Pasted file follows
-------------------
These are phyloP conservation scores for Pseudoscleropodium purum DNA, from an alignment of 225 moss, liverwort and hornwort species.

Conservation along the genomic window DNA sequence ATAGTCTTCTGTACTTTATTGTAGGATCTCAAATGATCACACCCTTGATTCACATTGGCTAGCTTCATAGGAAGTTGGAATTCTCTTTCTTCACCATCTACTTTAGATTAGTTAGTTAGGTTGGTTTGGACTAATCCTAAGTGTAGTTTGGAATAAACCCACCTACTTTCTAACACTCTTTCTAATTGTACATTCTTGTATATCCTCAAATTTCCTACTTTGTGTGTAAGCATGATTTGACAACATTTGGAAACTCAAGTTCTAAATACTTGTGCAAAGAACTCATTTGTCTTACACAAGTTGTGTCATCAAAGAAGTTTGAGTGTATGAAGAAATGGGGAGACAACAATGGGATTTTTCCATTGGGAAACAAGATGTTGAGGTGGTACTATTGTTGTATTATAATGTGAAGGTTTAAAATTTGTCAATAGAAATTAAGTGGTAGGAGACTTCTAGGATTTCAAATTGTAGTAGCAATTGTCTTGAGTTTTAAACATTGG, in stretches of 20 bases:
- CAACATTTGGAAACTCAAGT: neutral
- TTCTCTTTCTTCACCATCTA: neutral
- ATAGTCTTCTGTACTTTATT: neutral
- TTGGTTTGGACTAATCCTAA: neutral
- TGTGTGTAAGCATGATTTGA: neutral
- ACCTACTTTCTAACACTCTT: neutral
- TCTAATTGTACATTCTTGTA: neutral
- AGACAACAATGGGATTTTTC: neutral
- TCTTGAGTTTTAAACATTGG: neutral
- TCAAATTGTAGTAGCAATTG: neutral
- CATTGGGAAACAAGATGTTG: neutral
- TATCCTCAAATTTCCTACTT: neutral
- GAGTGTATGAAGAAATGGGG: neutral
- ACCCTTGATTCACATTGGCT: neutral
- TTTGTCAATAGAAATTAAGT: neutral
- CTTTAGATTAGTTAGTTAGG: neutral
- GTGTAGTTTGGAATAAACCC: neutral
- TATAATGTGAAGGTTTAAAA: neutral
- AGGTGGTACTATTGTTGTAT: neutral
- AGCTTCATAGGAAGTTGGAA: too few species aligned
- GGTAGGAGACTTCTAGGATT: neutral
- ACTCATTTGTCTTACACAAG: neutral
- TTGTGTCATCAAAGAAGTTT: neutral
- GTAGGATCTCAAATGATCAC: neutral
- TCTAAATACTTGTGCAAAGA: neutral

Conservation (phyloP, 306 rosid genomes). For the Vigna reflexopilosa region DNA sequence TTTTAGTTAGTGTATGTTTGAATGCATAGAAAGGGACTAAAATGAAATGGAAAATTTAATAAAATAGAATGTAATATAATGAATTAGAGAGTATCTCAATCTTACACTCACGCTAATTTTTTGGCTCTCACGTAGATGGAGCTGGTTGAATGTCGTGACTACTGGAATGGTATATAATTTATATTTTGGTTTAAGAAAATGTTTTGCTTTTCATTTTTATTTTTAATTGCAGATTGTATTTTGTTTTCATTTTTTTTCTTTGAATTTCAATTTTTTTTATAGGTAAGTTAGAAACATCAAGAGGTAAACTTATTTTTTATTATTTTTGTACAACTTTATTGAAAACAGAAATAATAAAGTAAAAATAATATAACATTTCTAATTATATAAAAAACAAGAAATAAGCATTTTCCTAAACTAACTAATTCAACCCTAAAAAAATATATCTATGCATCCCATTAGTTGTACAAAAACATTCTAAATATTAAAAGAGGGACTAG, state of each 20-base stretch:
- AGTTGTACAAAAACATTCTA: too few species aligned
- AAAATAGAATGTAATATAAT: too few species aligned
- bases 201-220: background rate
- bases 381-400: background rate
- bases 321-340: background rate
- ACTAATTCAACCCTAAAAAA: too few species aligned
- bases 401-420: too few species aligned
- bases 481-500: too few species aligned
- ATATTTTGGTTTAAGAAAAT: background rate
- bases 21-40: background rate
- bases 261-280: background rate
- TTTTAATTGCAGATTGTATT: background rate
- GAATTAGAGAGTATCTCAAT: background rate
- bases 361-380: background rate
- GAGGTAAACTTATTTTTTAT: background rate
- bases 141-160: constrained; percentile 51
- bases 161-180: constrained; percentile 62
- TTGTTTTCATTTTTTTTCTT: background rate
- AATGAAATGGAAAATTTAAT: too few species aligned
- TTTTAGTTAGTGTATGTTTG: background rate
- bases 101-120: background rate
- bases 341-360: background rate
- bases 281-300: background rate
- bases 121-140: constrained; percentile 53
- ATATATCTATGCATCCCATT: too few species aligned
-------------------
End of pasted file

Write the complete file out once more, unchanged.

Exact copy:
These are phyloP conservation scores for Pseudoscleropodium purum DNA, from an alignment of 225 moss, liverwort and hornwort species.

Conservation along the genomic window DNA sequence ATAGTCTTCTGTACTTTATTGTAGGATCTCAAATGATCACACCCTTGATTCACATTGGCTAGCTTCATAGGAAGTTGGAATTCTCTTTCTTCACCATCTACTTTAGATTAGTTAGTTAGGTTGGTTTGGACTAATCCTAAGTGTAGTTTGGAATAAACCCACCTACTTTCTAACACTCTTTCTAATTGTACATTCTTGTATATCCTCAAATTTCCTACTTTGTGTGTAAGCATGATTTGACAACATTTGGAAACTCAAGTTCTAAATACTTGTGCAAAGAACTCATTTGTCTTACACAAGTTGTGTCATCAAAGAAGTTTGAGTGTATGAAGAAATGGGGAGACAACAATGGGATTTTTCCATTGGGAAACAAGATGTTGAGGTGGTACTATTGTTGTATTATAATGTGAAGGTTTAAAATTTGTCAATAGAAATTAAGTGGTAGGAGACTTCTAGGATTTCAAATTGTAGTAGCAATTGTCTTGAGTTTTAAACATTGG, in stretches of 20 bases:
- CAACATTTGGAAACTCAAGT: neutral
- TTCTCTTTCTTCACCATCTA: neutral
- ATAGTCTTCTGTACTTTATT: neutral
- TTGGTTTGGACTAATCCTAA: neutral
- TGTGTGTAAGCATGATTTGA: neutral
- ACCTACTTTCTAACACTCTT: neutral
- TCTAATTGTACATTCTTGTA: neutral
- AGACAACAATGGGATTTTTC: neutral
- TCTTGAGTTTTAAACATTGG: neutral
- TCAAATTGTAGTAGCAATTG: neutral
- CATTGGGAAACAAGATGTTG: neutral
- TATCCTCAAATTTCCTACTT: neutral
- GAGTGTATGAAGAAATGGGG: neutral
- ACCCTTGATTCACATTGGCT: neutral
- TTTGTCAATAGAAATTAAGT: neutral
- CTTTAGATTAGTTAGTTAGG: neutral
- GTGTAGTTTGGAATAAACCC: neutral
- TATAATGTGAAGGTTTAAAA: neutral
- AGGTGGTACTATTGTTGTAT: neutral
- AGCTTCATAGGAAGTTGGAA: too few species aligned
- GGTAGGAGACTTCTAGGATT: neutral
- ACTCATTTGTCTTACACAAG: neutral
- TTGTGTCATCAAAGAAGTTT: neutral
- GTAGGATCTCAAATGATCAC: neutral
- TCTAAATACTTGTGCAAAGA: neutral

Conservation (phyloP, 306 rosid genomes). For the Vigna reflexopilosa region DNA sequence TTTTAGTTAGTGTATGTTTGAATGCATAGAAAGGGACTAAAATGAAATGGAAAATTTAATAAAATAGAATGTAATATAATGAATTAGAGAGTATCTCAATCTTACACTCACGCTAATTTTTTGGCTCTCACGTAGATGGAGCTGGTTGAATGTCGTGACTACTGGAATGGTATATAATTTATATTTTGGTTTAAGAAAATGTTTTGCTTTTCATTTTTATTTTTAATTGCAGATTGTATTTTGTTTTCATTTTTTTTCTTTGAATTTCAATTTTTTTTATAGGTAAGTTAGAAACATCAAGAGGTAAACTTATTTTTTATTATTTTTGTACAACTTTATTGAAAACAGAAATAATAAAGTAAAAATAATATAACATTTCTAATTATATAAAAAACAAGAAATAAGCATTTTCCTAAACTAACTAATTCAACCCTAAAAAAATATATCTATGCATCCCATTAGTTGTACAAAAACATTCTAAATATTAAAAGAGGGACTAG, state of each 20-base stretch:
- AGTTGTACAAAAACATTCTA: too few species aligned
- AAAATAGAATGTAATATAAT: too few species aligned
- bases 201-220: background rate
- bases 381-400: background rate
- bases 321-340: background rate
- ACTAATTCAACCCTAAAAAA: too few species aligned
- bases 401-420: too few species aligned
- bases 481-500: too few species aligned
- ATATTTTGGTTTAAGAAAAT: background rate
- bases 21-40: background rate
- bases 261-280: background rate
- TTTTAATTGCAGATTGTATT: background rate
- GAATTAGAGAGTATCTCAAT: background rate
- bases 361-380: background rate
- GAGGTAAACTTATTTTTTAT: background rate
- bases 141-160: constrained; percentile 51
- bases 161-180: constrained; percentile 62
- TTGTTTTCATTTTTTTTCTT: background rate
- AATGAAATGGAAAATTTAAT: too few species aligned
- TTTTAGTTAGTGTATGTTTG: background rate
- bases 101-120: background rate
- bases 341-360: background rate
- bases 281-300: background rate
- bases 121-140: constrained; percentile 53
- ATATATCTATGCATCCCATT: too few species aligned